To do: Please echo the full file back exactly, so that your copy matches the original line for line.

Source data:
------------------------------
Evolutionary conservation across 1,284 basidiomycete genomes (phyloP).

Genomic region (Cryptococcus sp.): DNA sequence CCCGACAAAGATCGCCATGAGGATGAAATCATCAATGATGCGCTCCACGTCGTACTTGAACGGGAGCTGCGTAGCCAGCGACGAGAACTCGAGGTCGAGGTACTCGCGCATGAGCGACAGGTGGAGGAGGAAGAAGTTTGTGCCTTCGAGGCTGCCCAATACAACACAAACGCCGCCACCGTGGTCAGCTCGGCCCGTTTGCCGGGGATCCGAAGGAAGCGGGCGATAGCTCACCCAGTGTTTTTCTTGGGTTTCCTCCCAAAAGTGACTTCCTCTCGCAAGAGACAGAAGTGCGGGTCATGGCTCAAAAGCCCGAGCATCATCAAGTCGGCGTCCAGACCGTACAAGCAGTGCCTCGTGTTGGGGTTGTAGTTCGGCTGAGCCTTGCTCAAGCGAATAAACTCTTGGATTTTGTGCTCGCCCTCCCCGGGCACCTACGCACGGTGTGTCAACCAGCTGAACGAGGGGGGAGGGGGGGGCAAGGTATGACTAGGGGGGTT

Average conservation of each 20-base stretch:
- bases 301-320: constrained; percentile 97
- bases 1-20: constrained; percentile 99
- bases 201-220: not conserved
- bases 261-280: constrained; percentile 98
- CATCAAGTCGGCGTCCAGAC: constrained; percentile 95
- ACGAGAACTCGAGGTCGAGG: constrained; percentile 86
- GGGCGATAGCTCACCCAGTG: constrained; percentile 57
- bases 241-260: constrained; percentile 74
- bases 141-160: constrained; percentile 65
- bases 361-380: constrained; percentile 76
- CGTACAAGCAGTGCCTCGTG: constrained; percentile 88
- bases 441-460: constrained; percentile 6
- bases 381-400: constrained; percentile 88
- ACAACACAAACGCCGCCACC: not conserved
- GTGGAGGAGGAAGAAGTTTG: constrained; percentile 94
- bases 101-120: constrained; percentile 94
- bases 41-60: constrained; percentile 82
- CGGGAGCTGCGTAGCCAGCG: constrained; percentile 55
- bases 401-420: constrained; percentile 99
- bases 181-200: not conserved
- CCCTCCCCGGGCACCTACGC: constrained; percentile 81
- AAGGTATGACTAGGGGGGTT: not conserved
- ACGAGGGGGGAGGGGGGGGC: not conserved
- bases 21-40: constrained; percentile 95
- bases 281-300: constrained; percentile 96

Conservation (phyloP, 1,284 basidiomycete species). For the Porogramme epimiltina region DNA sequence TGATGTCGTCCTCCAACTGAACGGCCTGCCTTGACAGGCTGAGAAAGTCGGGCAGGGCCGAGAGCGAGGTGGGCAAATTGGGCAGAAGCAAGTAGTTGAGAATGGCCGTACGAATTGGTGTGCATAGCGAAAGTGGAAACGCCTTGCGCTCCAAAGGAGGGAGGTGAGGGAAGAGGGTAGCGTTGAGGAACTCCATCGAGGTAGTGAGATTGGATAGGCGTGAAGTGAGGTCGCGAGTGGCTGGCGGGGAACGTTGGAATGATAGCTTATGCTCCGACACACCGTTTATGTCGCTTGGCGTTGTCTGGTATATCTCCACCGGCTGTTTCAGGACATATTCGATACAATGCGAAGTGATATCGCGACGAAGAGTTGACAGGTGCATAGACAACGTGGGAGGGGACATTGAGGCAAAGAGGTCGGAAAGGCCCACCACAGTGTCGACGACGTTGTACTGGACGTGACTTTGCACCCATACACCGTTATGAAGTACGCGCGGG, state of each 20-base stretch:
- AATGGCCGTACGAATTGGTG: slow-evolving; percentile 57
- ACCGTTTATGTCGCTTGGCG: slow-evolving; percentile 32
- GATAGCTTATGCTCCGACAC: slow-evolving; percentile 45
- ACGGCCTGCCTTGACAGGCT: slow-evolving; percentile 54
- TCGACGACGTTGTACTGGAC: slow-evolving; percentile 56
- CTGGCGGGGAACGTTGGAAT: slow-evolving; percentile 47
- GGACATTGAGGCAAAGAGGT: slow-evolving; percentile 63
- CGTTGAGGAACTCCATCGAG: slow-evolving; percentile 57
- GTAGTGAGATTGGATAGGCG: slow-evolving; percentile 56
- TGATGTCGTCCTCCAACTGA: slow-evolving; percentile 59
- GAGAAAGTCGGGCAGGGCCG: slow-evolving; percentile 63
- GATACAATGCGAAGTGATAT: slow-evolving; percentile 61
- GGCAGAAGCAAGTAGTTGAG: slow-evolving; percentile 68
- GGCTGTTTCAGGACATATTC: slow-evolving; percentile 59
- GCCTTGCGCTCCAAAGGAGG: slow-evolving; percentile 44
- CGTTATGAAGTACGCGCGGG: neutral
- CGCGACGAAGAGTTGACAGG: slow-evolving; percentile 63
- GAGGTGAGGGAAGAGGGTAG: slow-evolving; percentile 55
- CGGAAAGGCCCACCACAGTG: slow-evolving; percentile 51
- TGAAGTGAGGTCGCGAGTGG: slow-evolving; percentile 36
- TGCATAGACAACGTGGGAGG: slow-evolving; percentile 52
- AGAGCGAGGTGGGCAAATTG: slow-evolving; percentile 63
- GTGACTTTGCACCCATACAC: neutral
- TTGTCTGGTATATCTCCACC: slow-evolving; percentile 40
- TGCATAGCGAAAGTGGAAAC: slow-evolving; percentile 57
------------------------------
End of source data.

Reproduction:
Evolutionary conservation across 1,284 basidiomycete genomes (phyloP).

Genomic region (Cryptococcus sp.): DNA sequence CCCGACAAAGATCGCCATGAGGATGAAATCATCAATGATGCGCTCCACGTCGTACTTGAACGGGAGCTGCGTAGCCAGCGACGAGAACTCGAGGTCGAGGTACTCGCGCATGAGCGACAGGTGGAGGAGGAAGAAGTTTGTGCCTTCGAGGCTGCCCAATACAACACAAACGCCGCCACCGTGGTCAGCTCGGCCCGTTTGCCGGGGATCCGAAGGAAGCGGGCGATAGCTCACCCAGTGTTTTTCTTGGGTTTCCTCCCAAAAGTGACTTCCTCTCGCAAGAGACAGAAGTGCGGGTCATGGCTCAAAAGCCCGAGCATCATCAAGTCGGCGTCCAGACCGTACAAGCAGTGCCTCGTGTTGGGGTTGTAGTTCGGCTGAGCCTTGCTCAAGCGAATAAACTCTTGGATTTTGTGCTCGCCCTCCCCGGGCACCTACGCACGGTGTGTCAACCAGCTGAACGAGGGGGGAGGGGGGGGCAAGGTATGACTAGGGGGGTT

Average conservation of each 20-base stretch:
- bases 301-320: constrained; percentile 97
- bases 1-20: constrained; percentile 99
- bases 201-220: not conserved
- bases 261-280: constrained; percentile 98
- CATCAAGTCGGCGTCCAGAC: constrained; percentile 95
- ACGAGAACTCGAGGTCGAGG: constrained; percentile 86
- GGGCGATAGCTCACCCAGTG: constrained; percentile 57
- bases 241-260: constrained; percentile 74
- bases 141-160: constrained; percentile 65
- bases 361-380: constrained; percentile 76
- CGTACAAGCAGTGCCTCGTG: constrained; percentile 88
- bases 441-460: constrained; percentile 6
- bases 381-400: constrained; percentile 88
- ACAACACAAACGCCGCCACC: not conserved
- GTGGAGGAGGAAGAAGTTTG: constrained; percentile 94
- bases 101-120: constrained; percentile 94
- bases 41-60: constrained; percentile 82
- CGGGAGCTGCGTAGCCAGCG: constrained; percentile 55
- bases 401-420: constrained; percentile 99
- bases 181-200: not conserved
- CCCTCCCCGGGCACCTACGC: constrained; percentile 81
- AAGGTATGACTAGGGGGGTT: not conserved
- ACGAGGGGGGAGGGGGGGGC: not conserved
- bases 21-40: constrained; percentile 95
- bases 281-300: constrained; percentile 96

Conservation (phyloP, 1,284 basidiomycete species). For the Porogramme epimiltina region DNA sequence TGATGTCGTCCTCCAACTGAACGGCCTGCCTTGACAGGCTGAGAAAGTCGGGCAGGGCCGAGAGCGAGGTGGGCAAATTGGGCAGAAGCAAGTAGTTGAGAATGGCCGTACGAATTGGTGTGCATAGCGAAAGTGGAAACGCCTTGCGCTCCAAAGGAGGGAGGTGAGGGAAGAGGGTAGCGTTGAGGAACTCCATCGAGGTAGTGAGATTGGATAGGCGTGAAGTGAGGTCGCGAGTGGCTGGCGGGGAACGTTGGAATGATAGCTTATGCTCCGACACACCGTTTATGTCGCTTGGCGTTGTCTGGTATATCTCCACCGGCTGTTTCAGGACATATTCGATACAATGCGAAGTGATATCGCGACGAAGAGTTGACAGGTGCATAGACAACGTGGGAGGGGACATTGAGGCAAAGAGGTCGGAAAGGCCCACCACAGTGTCGACGACGTTGTACTGGACGTGACTTTGCACCCATACACCGTTATGAAGTACGCGCGGG, state of each 20-base stretch:
- AATGGCCGTACGAATTGGTG: slow-evolving; percentile 57
- ACCGTTTATGTCGCTTGGCG: slow-evolving; percentile 32
- GATAGCTTATGCTCCGACAC: slow-evolving; percentile 45
- ACGGCCTGCCTTGACAGGCT: slow-evolving; percentile 54
- TCGACGACGTTGTACTGGAC: slow-evolving; percentile 56
- CTGGCGGGGAACGTTGGAAT: slow-evolving; percentile 47
- GGACATTGAGGCAAAGAGGT: slow-evolving; percentile 63
- CGTTGAGGAACTCCATCGAG: slow-evolving; percentile 57
- GTAGTGAGATTGGATAGGCG: slow-evolving; percentile 56
- TGATGTCGTCCTCCAACTGA: slow-evolving; percentile 59
- GAGAAAGTCGGGCAGGGCCG: slow-evolving; percentile 63
- GATACAATGCGAAGTGATAT: slow-evolving; percentile 61
- GGCAGAAGCAAGTAGTTGAG: slow-evolving; percentile 68
- GGCTGTTTCAGGACATATTC: slow-evolving; percentile 59
- GCCTTGCGCTCCAAAGGAGG: slow-evolving; percentile 44
- CGTTATGAAGTACGCGCGGG: neutral
- CGCGACGAAGAGTTGACAGG: slow-evolving; percentile 63
- GAGGTGAGGGAAGAGGGTAG: slow-evolving; percentile 55
- CGGAAAGGCCCACCACAGTG: slow-evolving; percentile 51
- TGAAGTGAGGTCGCGAGTGG: slow-evolving; percentile 36
- TGCATAGACAACGTGGGAGG: slow-evolving; percentile 52
- AGAGCGAGGTGGGCAAATTG: slow-evolving; percentile 63
- GTGACTTTGCACCCATACAC: neutral
- TTGTCTGGTATATCTCCACC: slow-evolving; percentile 40
- TGCATAGCGAAAGTGGAAAC: slow-evolving; percentile 57